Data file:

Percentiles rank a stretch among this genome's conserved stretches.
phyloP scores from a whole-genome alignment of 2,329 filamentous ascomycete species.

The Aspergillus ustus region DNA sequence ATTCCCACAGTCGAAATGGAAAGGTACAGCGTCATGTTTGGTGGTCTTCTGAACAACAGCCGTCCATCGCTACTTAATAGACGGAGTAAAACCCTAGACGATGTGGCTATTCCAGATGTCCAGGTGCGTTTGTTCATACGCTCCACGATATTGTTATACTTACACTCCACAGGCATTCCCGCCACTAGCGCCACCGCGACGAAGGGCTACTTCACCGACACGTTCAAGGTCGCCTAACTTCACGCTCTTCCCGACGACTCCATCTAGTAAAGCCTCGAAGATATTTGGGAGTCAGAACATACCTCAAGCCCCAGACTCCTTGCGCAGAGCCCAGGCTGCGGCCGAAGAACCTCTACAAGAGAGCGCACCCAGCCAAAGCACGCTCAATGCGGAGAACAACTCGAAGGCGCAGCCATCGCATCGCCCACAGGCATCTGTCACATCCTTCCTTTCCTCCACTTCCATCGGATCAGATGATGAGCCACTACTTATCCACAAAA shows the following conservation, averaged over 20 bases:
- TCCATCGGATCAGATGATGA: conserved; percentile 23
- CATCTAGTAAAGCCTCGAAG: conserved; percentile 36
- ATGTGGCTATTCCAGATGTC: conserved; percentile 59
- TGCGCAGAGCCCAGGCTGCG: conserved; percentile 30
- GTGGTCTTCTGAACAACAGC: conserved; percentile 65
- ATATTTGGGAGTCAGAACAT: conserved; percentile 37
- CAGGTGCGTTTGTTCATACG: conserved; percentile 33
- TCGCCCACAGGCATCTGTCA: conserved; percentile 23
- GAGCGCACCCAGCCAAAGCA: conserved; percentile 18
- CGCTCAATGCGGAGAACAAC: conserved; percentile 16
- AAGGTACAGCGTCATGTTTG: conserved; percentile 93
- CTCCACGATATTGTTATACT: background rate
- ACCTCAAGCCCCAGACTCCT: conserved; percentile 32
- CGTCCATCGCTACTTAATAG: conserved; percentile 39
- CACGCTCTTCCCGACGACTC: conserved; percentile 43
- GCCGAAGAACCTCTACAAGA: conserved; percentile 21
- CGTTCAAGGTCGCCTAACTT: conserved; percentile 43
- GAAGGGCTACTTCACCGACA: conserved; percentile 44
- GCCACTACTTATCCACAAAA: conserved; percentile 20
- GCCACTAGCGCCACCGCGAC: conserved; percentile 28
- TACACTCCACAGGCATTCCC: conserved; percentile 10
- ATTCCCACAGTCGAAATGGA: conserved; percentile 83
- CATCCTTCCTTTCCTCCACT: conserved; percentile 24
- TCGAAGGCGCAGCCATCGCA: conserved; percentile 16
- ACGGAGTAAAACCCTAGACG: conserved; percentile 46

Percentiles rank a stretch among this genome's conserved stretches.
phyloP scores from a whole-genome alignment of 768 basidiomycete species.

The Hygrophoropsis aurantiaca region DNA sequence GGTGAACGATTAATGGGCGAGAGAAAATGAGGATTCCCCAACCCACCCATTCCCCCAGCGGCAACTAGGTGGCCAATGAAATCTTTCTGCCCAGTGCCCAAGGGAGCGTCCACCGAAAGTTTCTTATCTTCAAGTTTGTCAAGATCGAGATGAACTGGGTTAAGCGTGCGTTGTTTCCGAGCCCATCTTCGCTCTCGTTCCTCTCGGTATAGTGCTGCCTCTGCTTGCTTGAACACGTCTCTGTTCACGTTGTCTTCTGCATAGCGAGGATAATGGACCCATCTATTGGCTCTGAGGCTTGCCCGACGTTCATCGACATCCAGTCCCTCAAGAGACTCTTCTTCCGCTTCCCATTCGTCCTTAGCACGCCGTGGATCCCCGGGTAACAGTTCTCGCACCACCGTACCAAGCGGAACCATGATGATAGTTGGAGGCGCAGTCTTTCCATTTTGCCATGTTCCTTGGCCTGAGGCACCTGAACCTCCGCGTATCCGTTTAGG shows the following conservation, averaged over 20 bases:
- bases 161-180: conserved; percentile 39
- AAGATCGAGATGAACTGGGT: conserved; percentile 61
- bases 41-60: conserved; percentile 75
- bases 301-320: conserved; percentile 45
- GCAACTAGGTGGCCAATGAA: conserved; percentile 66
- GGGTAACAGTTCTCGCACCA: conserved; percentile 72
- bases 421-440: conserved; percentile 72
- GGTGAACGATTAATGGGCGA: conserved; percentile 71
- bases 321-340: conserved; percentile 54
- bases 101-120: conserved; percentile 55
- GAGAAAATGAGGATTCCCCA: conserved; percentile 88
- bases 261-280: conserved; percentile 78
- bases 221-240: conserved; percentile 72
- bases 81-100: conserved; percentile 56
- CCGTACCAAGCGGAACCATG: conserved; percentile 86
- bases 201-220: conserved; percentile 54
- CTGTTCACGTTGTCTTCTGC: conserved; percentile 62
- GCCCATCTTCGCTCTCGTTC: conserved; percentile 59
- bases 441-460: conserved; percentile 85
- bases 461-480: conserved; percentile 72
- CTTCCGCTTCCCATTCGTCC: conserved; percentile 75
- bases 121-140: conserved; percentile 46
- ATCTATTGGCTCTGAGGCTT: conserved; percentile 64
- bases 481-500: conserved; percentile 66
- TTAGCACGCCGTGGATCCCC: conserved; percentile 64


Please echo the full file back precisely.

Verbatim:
Percentiles rank a stretch among this genome's conserved stretches.
phyloP scores from a whole-genome alignment of 2,329 filamentous ascomycete species.

The Aspergillus ustus region DNA sequence ATTCCCACAGTCGAAATGGAAAGGTACAGCGTCATGTTTGGTGGTCTTCTGAACAACAGCCGTCCATCGCTACTTAATAGACGGAGTAAAACCCTAGACGATGTGGCTATTCCAGATGTCCAGGTGCGTTTGTTCATACGCTCCACGATATTGTTATACTTACACTCCACAGGCATTCCCGCCACTAGCGCCACCGCGACGAAGGGCTACTTCACCGACACGTTCAAGGTCGCCTAACTTCACGCTCTTCCCGACGACTCCATCTAGTAAAGCCTCGAAGATATTTGGGAGTCAGAACATACCTCAAGCCCCAGACTCCTTGCGCAGAGCCCAGGCTGCGGCCGAAGAACCTCTACAAGAGAGCGCACCCAGCCAAAGCACGCTCAATGCGGAGAACAACTCGAAGGCGCAGCCATCGCATCGCCCACAGGCATCTGTCACATCCTTCCTTTCCTCCACTTCCATCGGATCAGATGATGAGCCACTACTTATCCACAAAA shows the following conservation, averaged over 20 bases:
- TCCATCGGATCAGATGATGA: conserved; percentile 23
- CATCTAGTAAAGCCTCGAAG: conserved; percentile 36
- ATGTGGCTATTCCAGATGTC: conserved; percentile 59
- TGCGCAGAGCCCAGGCTGCG: conserved; percentile 30
- GTGGTCTTCTGAACAACAGC: conserved; percentile 65
- ATATTTGGGAGTCAGAACAT: conserved; percentile 37
- CAGGTGCGTTTGTTCATACG: conserved; percentile 33
- TCGCCCACAGGCATCTGTCA: conserved; percentile 23
- GAGCGCACCCAGCCAAAGCA: conserved; percentile 18
- CGCTCAATGCGGAGAACAAC: conserved; percentile 16
- AAGGTACAGCGTCATGTTTG: conserved; percentile 93
- CTCCACGATATTGTTATACT: background rate
- ACCTCAAGCCCCAGACTCCT: conserved; percentile 32
- CGTCCATCGCTACTTAATAG: conserved; percentile 39
- CACGCTCTTCCCGACGACTC: conserved; percentile 43
- GCCGAAGAACCTCTACAAGA: conserved; percentile 21
- CGTTCAAGGTCGCCTAACTT: conserved; percentile 43
- GAAGGGCTACTTCACCGACA: conserved; percentile 44
- GCCACTACTTATCCACAAAA: conserved; percentile 20
- GCCACTAGCGCCACCGCGAC: conserved; percentile 28
- TACACTCCACAGGCATTCCC: conserved; percentile 10
- ATTCCCACAGTCGAAATGGA: conserved; percentile 83
- CATCCTTCCTTTCCTCCACT: conserved; percentile 24
- TCGAAGGCGCAGCCATCGCA: conserved; percentile 16
- ACGGAGTAAAACCCTAGACG: conserved; percentile 46

Percentiles rank a stretch among this genome's conserved stretches.
phyloP scores from a whole-genome alignment of 768 basidiomycete species.

The Hygrophoropsis aurantiaca region DNA sequence GGTGAACGATTAATGGGCGAGAGAAAATGAGGATTCCCCAACCCACCCATTCCCCCAGCGGCAACTAGGTGGCCAATGAAATCTTTCTGCCCAGTGCCCAAGGGAGCGTCCACCGAAAGTTTCTTATCTTCAAGTTTGTCAAGATCGAGATGAACTGGGTTAAGCGTGCGTTGTTTCCGAGCCCATCTTCGCTCTCGTTCCTCTCGGTATAGTGCTGCCTCTGCTTGCTTGAACACGTCTCTGTTCACGTTGTCTTCTGCATAGCGAGGATAATGGACCCATCTATTGGCTCTGAGGCTTGCCCGACGTTCATCGACATCCAGTCCCTCAAGAGACTCTTCTTCCGCTTCCCATTCGTCCTTAGCACGCCGTGGATCCCCGGGTAACAGTTCTCGCACCACCGTACCAAGCGGAACCATGATGATAGTTGGAGGCGCAGTCTTTCCATTTTGCCATGTTCCTTGGCCTGAGGCACCTGAACCTCCGCGTATCCGTTTAGG shows the following conservation, averaged over 20 bases:
- bases 161-180: conserved; percentile 39
- AAGATCGAGATGAACTGGGT: conserved; percentile 61
- bases 41-60: conserved; percentile 75
- bases 301-320: conserved; percentile 45
- GCAACTAGGTGGCCAATGAA: conserved; percentile 66
- GGGTAACAGTTCTCGCACCA: conserved; percentile 72
- bases 421-440: conserved; percentile 72
- GGTGAACGATTAATGGGCGA: conserved; percentile 71
- bases 321-340: conserved; percentile 54
- bases 101-120: conserved; percentile 55
- GAGAAAATGAGGATTCCCCA: conserved; percentile 88
- bases 261-280: conserved; percentile 78
- bases 221-240: conserved; percentile 72
- bases 81-100: conserved; percentile 56
- CCGTACCAAGCGGAACCATG: conserved; percentile 86
- bases 201-220: conserved; percentile 54
- CTGTTCACGTTGTCTTCTGC: conserved; percentile 62
- GCCCATCTTCGCTCTCGTTC: conserved; percentile 59
- bases 441-460: conserved; percentile 85
- bases 461-480: conserved; percentile 72
- CTTCCGCTTCCCATTCGTCC: conserved; percentile 75
- bases 121-140: conserved; percentile 46
- ATCTATTGGCTCTGAGGCTT: conserved; percentile 64
- bases 481-500: conserved; percentile 66
- TTAGCACGCCGTGGATCCCC: conserved; percentile 64